Here’s the scenario: You filed your tax return and found out that you owe money, but you can’t afford to pay the tax bill. For most, paying taxes gradually throughout the year means you won’t owe much come tax day (or you might even get a refund), but if your life situation changes, you can be left with a bill. 

First things first: Don’t skip out on filing your return just because you can’t afford to pay. File your forms on time to avoid failure-to-pay penalties, which can quickly add up. 

Once you file, you’ll need to pay on time to avoid additional penalties, which can include liens on your property, garnishment of wages, and in the most extreme situations, jail time. Don’t stress out—there are a few options to help you pay your tax bill.

  • Use your credit card 
    • You can charge your tax liability to your credit card for a convenience fee of about 2%. This will help you avoid those penalties, but you’ll be left paying more in the long run with the convenience fee and your credit card’s annual percentage rate (APR). 
  • Get a debt consolidation loan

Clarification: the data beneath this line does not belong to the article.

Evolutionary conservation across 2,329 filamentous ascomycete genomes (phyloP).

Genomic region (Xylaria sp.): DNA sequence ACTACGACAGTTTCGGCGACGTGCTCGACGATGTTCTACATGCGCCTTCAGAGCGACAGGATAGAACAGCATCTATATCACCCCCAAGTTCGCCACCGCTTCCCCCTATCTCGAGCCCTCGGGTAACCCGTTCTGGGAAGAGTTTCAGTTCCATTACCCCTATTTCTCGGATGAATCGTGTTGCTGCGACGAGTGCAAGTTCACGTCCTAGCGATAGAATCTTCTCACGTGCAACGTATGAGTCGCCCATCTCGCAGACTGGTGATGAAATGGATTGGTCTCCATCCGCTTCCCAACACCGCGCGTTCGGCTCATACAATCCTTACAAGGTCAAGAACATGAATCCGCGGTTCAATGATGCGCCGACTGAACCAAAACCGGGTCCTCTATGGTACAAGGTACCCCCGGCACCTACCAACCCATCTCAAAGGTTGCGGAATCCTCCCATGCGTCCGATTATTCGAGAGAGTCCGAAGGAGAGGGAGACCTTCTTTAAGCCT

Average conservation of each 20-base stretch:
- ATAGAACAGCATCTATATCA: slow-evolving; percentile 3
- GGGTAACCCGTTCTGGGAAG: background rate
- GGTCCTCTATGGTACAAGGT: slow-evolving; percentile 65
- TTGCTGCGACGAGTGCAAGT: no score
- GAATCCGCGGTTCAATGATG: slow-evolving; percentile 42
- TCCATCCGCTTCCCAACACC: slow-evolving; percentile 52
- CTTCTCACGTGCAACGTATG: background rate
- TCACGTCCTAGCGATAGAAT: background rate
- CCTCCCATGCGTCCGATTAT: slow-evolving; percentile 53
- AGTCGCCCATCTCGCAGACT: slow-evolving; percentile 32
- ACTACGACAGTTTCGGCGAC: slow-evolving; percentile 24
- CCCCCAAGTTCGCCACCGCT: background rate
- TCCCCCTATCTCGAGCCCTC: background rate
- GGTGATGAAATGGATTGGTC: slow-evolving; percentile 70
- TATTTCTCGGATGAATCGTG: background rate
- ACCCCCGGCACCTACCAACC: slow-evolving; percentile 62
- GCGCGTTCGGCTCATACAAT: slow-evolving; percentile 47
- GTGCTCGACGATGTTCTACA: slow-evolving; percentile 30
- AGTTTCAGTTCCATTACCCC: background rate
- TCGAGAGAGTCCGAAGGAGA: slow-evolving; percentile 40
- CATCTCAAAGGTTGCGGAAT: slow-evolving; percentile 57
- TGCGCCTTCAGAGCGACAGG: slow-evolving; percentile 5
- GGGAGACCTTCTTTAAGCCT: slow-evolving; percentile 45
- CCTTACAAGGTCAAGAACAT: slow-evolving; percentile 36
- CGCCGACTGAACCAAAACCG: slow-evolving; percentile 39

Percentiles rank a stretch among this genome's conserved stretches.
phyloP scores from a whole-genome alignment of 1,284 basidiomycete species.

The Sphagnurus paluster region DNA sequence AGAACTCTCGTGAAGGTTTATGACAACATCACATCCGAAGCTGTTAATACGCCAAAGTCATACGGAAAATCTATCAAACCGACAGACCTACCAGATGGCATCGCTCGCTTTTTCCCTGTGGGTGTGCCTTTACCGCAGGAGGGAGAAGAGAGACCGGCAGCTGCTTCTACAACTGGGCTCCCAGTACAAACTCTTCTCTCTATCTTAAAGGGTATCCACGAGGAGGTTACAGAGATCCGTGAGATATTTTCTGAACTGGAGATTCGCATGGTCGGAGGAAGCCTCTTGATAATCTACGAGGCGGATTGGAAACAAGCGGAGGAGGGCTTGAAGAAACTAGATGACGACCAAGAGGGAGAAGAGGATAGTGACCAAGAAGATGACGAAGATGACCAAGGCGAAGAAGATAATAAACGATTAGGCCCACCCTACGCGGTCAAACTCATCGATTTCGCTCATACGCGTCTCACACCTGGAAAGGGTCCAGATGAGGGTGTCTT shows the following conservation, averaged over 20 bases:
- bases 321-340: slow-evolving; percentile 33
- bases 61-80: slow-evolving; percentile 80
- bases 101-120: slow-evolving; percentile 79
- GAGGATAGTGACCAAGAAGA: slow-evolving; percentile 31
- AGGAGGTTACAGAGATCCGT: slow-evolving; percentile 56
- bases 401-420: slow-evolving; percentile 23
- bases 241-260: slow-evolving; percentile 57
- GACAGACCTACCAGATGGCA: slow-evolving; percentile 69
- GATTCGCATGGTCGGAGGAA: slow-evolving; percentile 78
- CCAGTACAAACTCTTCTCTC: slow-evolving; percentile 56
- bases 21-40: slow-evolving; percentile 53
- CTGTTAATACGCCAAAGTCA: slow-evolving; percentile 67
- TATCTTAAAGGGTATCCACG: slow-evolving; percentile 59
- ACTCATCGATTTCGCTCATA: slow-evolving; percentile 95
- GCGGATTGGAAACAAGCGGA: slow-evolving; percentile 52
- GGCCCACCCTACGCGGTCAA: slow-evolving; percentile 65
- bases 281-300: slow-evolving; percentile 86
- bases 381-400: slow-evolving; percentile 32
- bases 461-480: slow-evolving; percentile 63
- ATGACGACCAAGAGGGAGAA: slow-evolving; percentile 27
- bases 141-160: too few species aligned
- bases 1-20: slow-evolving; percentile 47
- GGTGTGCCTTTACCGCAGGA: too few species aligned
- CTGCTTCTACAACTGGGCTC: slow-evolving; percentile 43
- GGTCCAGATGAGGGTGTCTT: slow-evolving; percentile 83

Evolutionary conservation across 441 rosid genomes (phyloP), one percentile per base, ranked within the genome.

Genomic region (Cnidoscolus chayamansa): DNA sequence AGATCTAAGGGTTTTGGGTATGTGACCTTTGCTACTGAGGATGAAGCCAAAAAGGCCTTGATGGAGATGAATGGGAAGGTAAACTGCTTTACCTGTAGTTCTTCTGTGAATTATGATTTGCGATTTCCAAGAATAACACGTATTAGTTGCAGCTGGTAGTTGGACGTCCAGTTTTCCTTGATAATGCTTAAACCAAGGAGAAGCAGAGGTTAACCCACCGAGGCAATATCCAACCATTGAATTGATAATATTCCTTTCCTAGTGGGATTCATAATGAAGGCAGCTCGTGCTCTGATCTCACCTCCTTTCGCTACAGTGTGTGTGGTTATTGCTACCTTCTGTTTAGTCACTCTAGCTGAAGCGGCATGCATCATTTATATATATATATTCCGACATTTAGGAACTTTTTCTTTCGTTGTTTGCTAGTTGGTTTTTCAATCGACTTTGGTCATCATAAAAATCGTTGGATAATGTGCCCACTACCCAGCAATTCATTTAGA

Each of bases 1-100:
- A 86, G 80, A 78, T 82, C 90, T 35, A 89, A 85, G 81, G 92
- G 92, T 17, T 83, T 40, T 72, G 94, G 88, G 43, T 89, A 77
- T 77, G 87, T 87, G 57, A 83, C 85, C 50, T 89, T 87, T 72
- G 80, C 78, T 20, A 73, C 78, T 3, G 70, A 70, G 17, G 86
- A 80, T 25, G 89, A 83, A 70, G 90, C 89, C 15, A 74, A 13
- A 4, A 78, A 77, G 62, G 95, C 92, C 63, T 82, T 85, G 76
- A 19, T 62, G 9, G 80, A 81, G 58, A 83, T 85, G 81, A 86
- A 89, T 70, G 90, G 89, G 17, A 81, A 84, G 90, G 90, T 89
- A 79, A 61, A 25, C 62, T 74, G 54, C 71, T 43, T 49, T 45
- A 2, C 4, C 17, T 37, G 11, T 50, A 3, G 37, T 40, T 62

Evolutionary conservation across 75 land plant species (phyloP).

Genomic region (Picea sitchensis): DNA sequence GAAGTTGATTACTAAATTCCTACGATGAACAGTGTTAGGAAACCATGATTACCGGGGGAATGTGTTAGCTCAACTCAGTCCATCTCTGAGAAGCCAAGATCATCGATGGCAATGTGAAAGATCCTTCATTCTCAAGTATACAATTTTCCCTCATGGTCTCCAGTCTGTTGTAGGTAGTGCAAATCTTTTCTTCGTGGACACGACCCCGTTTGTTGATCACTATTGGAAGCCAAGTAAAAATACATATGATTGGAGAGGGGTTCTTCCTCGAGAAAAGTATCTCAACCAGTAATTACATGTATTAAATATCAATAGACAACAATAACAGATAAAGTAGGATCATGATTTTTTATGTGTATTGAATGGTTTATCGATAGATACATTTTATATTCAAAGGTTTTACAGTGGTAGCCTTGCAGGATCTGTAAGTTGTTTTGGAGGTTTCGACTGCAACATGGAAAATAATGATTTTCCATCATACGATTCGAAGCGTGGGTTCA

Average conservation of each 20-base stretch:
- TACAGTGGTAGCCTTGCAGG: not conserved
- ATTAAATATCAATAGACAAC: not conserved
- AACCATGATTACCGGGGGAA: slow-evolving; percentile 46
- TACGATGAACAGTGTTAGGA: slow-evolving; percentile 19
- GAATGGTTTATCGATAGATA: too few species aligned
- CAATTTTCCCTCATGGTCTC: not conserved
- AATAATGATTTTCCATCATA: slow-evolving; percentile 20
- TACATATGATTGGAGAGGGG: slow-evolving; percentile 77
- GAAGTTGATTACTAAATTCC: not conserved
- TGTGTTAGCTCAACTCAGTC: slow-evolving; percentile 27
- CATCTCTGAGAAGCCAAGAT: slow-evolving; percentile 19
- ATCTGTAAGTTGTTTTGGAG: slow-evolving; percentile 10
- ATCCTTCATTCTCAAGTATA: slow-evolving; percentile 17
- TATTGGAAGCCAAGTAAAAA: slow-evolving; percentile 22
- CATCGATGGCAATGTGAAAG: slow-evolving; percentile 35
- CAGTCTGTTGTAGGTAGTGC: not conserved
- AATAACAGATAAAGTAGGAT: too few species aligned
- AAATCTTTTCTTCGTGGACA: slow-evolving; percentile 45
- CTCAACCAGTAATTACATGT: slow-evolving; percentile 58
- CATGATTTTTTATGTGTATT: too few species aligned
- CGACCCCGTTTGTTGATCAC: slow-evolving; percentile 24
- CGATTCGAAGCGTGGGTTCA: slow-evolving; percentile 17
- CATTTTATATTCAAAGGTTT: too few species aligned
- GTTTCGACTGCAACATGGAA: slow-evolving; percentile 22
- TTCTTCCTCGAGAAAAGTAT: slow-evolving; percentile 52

• Another option is to apply for a debt consolidation loan from your bank or credit union. Again, you’ll end up paying more than you originally owed due to the addition of interest with the loan. 
  • Apply for an installment agreement 
    • If you need a few months to pay, you can apply for an installment agreement online through You’ll still have penalties and interest, but the IRS will not be able to take an enforced collection action. 
  • Apply for a payment extension 
    • While it’s pretty rare for the IRS to grant a payment extension, if you have undue hardship preventing you from paying, you can file to request a six-month payment extension. You’ll need to file Form 1127 along with a statement of your current assets and liabilities and all the money you’ve received and spent in the last three months. 
  • Take out a home equity line of credit (HELOC)
    • If you own a home and have equity, you can borrow from yourself through a home equity line of credit. These are loans with lower interest rates in comparison to credit cards, but your house will serve as collateral. If you default, it could cause you to lose your house. 
  • Dip into your emergency fund
    • If you have an emergency fund, you can treat it like an interest-free loan and use it to pay off your tax bill. Just make sure you start replenishing the funds with every paycheck.